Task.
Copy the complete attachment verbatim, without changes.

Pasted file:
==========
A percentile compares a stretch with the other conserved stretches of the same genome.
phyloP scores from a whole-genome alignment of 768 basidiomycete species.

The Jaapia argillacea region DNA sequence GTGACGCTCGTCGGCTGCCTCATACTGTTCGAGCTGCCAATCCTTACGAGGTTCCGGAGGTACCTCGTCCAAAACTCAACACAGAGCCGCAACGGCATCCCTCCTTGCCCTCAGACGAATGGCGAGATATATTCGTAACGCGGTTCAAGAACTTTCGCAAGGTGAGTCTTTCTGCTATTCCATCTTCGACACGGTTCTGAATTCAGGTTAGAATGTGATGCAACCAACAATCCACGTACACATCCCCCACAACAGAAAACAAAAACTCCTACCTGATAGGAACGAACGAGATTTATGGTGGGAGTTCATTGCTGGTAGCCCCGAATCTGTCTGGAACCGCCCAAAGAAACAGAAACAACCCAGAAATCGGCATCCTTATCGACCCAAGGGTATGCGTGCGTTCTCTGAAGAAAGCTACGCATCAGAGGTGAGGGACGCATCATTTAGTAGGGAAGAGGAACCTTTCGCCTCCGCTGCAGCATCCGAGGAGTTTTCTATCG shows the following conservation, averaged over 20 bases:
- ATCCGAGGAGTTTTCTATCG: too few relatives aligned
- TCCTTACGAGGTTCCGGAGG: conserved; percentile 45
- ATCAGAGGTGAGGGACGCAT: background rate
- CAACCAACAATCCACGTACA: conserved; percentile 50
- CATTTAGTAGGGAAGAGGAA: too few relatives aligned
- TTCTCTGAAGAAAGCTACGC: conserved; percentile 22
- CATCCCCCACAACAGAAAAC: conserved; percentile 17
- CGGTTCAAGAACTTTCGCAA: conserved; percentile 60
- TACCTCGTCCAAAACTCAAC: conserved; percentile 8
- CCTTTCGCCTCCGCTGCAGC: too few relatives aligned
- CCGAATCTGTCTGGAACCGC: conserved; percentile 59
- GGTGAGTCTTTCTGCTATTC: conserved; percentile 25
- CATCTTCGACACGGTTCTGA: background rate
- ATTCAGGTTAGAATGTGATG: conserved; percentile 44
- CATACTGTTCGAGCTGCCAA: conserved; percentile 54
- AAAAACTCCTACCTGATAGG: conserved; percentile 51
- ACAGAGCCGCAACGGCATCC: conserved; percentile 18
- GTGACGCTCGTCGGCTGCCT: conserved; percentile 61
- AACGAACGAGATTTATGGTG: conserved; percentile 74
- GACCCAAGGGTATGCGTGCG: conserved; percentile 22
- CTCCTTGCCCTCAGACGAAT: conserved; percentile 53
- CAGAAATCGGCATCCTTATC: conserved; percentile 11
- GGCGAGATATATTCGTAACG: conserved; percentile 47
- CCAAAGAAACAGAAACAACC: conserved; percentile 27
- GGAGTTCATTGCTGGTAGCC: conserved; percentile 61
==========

A percentile compares a stretch with the other conserved stretches of the same genome.
phyloP scores from a whole-genome alignment of 768 basidiomycete species.

The Jaapia argillacea region DNA sequence GTGACGCTCGTCGGCTGCCTCATACTGTTCGAGCTGCCAATCCTTACGAGGTTCCGGAGGTACCTCGTCCAAAACTCAACACAGAGCCGCAACGGCATCCCTCCTTGCCCTCAGACGAATGGCGAGATATATTCGTAACGCGGTTCAAGAACTTTCGCAAGGTGAGTCTTTCTGCTATTCCATCTTCGACACGGTTCTGAATTCAGGTTAGAATGTGATGCAACCAACAATCCACGTACACATCCCCCACAACAGAAAACAAAAACTCCTACCTGATAGGAACGAACGAGATTTATGGTGGGAGTTCATTGCTGGTAGCCCCGAATCTGTCTGGAACCGCCCAAAGAAACAGAAACAACCCAGAAATCGGCATCCTTATCGACCCAAGGGTATGCGTGCGTTCTCTGAAGAAAGCTACGCATCAGAGGTGAGGGACGCATCATTTAGTAGGGAAGAGGAACCTTTCGCCTCCGCTGCAGCATCCGAGGAGTTTTCTATCG shows the following conservation, averaged over 20 bases:
- ATCCGAGGAGTTTTCTATCG: too few relatives aligned
- TCCTTACGAGGTTCCGGAGG: conserved; percentile 45
- ATCAGAGGTGAGGGACGCAT: background rate
- CAACCAACAATCCACGTACA: conserved; percentile 50
- CATTTAGTAGGGAAGAGGAA: too few relatives aligned
- TTCTCTGAAGAAAGCTACGC: conserved; percentile 22
- CATCCCCCACAACAGAAAAC: conserved; percentile 17
- CGGTTCAAGAACTTTCGCAA: conserved; percentile 60
- TACCTCGTCCAAAACTCAAC: conserved; percentile 8
- CCTTTCGCCTCCGCTGCAGC: too few relatives aligned
- CCGAATCTGTCTGGAACCGC: conserved; percentile 59
- GGTGAGTCTTTCTGCTATTC: conserved; percentile 25
- CATCTTCGACACGGTTCTGA: background rate
- ATTCAGGTTAGAATGTGATG: conserved; percentile 44
- CATACTGTTCGAGCTGCCAA: conserved; percentile 54
- AAAAACTCCTACCTGATAGG: conserved; percentile 51
- ACAGAGCCGCAACGGCATCC: conserved; percentile 18
- GTGACGCTCGTCGGCTGCCT: conserved; percentile 61
- AACGAACGAGATTTATGGTG: conserved; percentile 74
- GACCCAAGGGTATGCGTGCG: conserved; percentile 22
- CTCCTTGCCCTCAGACGAAT: conserved; percentile 53
- CAGAAATCGGCATCCTTATC: conserved; percentile 11
- GGCGAGATATATTCGTAACG: conserved; percentile 47
- CCAAAGAAACAGAAACAACC: conserved; percentile 27
- GGAGTTCATTGCTGGTAGCC: conserved; percentile 61